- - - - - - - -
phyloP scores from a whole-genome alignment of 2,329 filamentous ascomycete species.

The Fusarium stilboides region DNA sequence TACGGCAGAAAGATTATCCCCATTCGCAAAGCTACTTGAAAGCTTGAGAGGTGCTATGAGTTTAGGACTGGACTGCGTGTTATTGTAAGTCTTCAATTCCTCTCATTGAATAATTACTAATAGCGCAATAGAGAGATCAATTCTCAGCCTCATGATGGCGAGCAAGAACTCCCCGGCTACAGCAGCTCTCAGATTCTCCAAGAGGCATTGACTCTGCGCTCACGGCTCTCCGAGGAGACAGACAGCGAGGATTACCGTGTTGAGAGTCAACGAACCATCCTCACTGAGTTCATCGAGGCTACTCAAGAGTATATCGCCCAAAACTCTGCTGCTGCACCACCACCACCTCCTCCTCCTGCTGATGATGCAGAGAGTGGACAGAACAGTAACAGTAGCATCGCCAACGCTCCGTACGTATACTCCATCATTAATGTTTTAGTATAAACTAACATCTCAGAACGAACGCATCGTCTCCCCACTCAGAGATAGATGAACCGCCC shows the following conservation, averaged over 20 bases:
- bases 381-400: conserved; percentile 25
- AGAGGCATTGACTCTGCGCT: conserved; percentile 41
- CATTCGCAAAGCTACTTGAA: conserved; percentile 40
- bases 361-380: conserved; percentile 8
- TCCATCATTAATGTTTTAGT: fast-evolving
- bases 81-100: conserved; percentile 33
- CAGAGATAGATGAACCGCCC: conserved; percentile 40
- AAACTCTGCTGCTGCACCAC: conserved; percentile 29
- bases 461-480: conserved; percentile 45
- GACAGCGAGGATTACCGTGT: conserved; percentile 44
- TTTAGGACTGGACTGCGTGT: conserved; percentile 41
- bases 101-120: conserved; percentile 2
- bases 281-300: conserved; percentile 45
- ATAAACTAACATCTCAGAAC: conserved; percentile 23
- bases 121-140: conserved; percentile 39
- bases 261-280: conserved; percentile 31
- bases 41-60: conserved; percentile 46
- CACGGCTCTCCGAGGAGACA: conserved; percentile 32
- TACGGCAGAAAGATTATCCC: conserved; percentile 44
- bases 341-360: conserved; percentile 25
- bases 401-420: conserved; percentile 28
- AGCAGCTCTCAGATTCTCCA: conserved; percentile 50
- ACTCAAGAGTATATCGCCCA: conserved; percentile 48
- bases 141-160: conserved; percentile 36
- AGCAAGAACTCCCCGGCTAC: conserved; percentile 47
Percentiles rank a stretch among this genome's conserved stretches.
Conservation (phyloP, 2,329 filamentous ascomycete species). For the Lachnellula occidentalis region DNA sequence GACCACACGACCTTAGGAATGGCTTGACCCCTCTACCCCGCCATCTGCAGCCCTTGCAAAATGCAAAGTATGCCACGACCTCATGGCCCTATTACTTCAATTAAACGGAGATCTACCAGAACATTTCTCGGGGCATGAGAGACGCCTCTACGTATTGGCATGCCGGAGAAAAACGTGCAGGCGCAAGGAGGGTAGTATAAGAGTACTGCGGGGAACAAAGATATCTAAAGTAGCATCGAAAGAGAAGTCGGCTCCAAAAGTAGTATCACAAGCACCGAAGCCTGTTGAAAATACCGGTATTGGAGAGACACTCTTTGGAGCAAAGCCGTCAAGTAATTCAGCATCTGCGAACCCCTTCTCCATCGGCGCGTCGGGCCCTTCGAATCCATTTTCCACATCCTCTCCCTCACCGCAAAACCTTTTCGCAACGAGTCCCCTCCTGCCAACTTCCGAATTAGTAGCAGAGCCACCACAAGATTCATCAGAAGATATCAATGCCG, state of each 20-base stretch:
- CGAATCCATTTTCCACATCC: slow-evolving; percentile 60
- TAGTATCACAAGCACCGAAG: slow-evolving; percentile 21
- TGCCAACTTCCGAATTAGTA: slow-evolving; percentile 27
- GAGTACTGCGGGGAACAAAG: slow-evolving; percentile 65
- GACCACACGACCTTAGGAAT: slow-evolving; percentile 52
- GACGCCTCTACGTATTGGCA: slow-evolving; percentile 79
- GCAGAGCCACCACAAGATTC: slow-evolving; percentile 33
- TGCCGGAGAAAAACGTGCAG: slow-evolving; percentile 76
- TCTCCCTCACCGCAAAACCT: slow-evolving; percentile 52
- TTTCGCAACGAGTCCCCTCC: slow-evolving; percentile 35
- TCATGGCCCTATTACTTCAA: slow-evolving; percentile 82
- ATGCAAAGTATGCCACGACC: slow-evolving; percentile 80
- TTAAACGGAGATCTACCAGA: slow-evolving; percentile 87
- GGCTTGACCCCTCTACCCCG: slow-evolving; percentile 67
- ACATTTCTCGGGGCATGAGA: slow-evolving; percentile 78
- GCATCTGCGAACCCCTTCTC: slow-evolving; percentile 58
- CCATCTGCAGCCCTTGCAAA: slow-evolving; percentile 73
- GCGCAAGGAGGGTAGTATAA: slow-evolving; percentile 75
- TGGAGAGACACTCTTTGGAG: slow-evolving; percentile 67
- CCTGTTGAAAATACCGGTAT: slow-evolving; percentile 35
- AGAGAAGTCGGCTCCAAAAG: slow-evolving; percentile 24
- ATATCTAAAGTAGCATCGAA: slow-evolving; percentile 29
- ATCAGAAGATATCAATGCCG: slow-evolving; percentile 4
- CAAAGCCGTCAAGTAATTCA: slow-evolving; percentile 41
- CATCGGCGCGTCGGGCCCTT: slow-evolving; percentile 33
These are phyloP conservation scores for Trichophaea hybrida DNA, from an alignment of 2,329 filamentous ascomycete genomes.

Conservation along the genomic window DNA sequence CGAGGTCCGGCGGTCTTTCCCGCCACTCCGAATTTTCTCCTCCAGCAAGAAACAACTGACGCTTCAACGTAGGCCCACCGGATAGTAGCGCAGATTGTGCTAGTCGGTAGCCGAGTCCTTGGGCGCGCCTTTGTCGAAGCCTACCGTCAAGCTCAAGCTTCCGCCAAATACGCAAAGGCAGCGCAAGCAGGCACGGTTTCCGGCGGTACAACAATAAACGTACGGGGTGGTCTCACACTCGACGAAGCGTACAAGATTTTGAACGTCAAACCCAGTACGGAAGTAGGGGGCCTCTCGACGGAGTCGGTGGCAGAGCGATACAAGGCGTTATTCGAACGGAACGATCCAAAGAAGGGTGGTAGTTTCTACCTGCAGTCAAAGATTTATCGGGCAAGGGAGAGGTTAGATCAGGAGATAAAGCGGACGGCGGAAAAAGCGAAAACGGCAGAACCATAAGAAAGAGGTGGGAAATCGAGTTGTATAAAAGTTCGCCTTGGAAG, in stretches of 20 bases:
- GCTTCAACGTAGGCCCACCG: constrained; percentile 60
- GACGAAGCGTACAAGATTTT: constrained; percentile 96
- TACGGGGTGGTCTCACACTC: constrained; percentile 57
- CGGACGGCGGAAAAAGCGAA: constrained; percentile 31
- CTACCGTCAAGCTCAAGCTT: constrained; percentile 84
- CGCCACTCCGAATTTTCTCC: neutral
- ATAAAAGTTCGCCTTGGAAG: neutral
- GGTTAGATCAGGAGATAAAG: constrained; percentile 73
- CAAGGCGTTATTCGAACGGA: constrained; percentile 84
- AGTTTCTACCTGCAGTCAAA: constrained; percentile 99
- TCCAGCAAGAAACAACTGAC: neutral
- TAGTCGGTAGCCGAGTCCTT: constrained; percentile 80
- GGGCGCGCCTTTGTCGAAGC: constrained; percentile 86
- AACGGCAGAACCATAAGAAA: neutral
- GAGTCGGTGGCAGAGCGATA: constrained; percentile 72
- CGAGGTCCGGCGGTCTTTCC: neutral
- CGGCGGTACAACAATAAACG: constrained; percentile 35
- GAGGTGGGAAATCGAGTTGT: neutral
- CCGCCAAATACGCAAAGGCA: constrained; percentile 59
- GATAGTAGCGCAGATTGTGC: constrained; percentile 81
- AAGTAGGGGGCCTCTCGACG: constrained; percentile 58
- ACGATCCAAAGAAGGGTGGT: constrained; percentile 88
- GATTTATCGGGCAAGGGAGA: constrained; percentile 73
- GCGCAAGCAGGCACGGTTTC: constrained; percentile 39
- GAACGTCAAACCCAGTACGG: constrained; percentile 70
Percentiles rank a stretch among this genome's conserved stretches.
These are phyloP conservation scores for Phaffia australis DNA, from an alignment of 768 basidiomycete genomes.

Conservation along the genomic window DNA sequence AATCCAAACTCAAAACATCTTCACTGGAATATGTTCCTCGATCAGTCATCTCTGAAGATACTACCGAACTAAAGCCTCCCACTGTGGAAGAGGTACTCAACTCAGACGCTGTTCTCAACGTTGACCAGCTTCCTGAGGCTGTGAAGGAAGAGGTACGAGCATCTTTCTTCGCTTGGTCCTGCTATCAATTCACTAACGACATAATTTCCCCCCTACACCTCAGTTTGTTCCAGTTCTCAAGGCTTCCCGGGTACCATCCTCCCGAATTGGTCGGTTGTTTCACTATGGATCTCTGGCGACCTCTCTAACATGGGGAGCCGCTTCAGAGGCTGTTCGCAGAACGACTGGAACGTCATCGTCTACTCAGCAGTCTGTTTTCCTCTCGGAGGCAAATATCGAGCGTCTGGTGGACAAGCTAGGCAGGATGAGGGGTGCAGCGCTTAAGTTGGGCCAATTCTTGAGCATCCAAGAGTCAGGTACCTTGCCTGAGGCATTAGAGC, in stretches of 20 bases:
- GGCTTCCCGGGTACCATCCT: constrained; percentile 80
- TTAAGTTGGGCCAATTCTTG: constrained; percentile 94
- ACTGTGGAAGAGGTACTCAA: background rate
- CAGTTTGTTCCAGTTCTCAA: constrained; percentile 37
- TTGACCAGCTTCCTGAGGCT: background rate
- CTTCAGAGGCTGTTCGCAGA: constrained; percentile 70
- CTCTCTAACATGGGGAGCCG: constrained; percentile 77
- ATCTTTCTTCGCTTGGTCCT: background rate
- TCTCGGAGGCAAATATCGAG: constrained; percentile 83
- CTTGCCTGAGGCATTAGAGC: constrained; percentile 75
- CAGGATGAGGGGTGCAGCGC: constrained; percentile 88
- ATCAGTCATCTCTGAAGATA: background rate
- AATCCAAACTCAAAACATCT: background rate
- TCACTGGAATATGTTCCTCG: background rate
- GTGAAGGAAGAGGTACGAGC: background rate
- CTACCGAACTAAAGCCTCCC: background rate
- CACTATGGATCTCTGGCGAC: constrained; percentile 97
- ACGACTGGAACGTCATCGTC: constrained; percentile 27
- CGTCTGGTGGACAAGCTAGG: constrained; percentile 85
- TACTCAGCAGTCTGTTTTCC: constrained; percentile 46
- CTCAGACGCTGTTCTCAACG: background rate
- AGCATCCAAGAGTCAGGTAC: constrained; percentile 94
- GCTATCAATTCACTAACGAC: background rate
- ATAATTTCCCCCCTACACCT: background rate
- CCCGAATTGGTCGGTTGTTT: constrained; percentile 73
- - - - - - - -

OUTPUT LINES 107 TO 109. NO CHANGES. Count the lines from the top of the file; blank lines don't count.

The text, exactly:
- GCTATCAATTCACTAACGAC: background rate
- ATAATTTCCCCCCTACACCT: background rate
- CCCGAATTGGTCGGTTGTTT: constrained; percentile 73